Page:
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Do I always transfer assets through probate court?

If you learn that you are tapped to be an executor, the responsibilities that come with administering an estate can be overwhelming. After all, the process of legally transferring property and assets from the deceased to heirs or beneficiaries (and even creditors) is not something that people do every day. Also, if there are disputes over who is entitled to receive the property, this can be daunting.

However, it may be comforting to know that not everything identified in a will must be probated (i.e. declared transferable, or transferred, by order of the court).  This post will identify some common assets that need not be probated. 

What's causing the CRE slowdown?

When the main fundamental underpinnings of a successful commercial real estate market are flourishing (low unemployment, steady wage growth) you would expect that growth in the market would increase as well. However, according to a recent globest.com report, commercial real estate activity has fallen to a three-year quarterly low.

In the first three months of 2017, there has been less than $100 billion in activity for the first time since 2014. Fortunately, this type of decline was expected, as the market is inherently cyclical. However, this decline is viewed differently because of the uncertainty in the market. 

The basics of self-directed IRAs

If you have not heard of a self-directed IRA, you are certainly not alone. Most people who are building wealth through IRAs, use the traditional means (i.e. Roth, Inherited, SEP or SIMPLE). However, most are unfamiliar with the concept of self-directed IRAs and the benefits of having them.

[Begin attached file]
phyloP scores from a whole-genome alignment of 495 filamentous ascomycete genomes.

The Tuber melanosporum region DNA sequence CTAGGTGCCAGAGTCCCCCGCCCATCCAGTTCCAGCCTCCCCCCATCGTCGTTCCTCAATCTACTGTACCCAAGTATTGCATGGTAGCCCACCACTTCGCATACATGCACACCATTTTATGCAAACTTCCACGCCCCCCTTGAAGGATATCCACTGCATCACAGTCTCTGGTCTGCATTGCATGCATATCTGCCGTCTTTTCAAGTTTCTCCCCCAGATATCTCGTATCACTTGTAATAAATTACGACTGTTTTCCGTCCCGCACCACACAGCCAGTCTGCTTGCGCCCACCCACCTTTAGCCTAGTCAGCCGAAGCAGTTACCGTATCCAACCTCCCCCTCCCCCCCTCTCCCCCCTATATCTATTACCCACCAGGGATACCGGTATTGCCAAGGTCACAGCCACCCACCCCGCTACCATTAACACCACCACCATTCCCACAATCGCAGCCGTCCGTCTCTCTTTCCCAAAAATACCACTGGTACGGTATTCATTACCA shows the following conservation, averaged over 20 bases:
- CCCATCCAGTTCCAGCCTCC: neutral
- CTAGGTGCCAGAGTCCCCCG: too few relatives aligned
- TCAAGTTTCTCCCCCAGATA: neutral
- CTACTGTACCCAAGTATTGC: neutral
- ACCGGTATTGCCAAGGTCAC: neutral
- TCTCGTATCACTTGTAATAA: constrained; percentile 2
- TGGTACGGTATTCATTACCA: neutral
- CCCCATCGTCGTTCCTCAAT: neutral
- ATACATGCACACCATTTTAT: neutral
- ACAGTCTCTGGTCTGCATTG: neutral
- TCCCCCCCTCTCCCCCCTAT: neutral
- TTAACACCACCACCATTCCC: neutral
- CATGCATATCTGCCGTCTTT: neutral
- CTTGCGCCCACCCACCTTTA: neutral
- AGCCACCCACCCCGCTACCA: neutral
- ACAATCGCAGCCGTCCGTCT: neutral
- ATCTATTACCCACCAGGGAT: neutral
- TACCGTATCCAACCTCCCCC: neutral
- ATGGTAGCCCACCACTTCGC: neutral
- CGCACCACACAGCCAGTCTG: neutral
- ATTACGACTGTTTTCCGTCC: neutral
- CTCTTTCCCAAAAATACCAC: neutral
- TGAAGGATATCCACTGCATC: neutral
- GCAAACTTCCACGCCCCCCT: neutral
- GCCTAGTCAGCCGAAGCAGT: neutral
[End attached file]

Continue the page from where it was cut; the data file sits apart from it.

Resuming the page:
With that, this post will highlight the basics of self-directed IRAs and how they can be beneficial as an estate planning tool. 

The importance of refinancing commercial properties

Making a real estate transaction work on a long term basis involves choosing the right property, making timely renovations and ensuring that financing works in order to make money on the right investment. This means that timely refinancing packages can be just as important as the property itself.

The refinancing of the General Motors building at 747 Fifth Avenue is a classic example of this. According to a recent globest.com report, Boston Properties closed on a $2.3 billion refinancing of the property. Lenders involved in the refinancing include Wells Fargo, Deustche Bank, and Citi. 

Uneven inheritances may throw a family off balance

Raising a family in New York can be exciting and unpredictable. With the wide range of cultures and experiences, your children may constantly surprise you by the choices they make and directions they take in life. At holidays and family gatherings, you may look around the table at a very eclectic group of people.

While this may make for interesting conversations, it may complicate your decisions when you begin to undertake your estate planning. Some of your children may be struggling to raise their own families or working for meager pay in noble professions. Others may be doing quite well and wanting for nothing. Perhaps you are leaning toward an unequal distribution of your assets.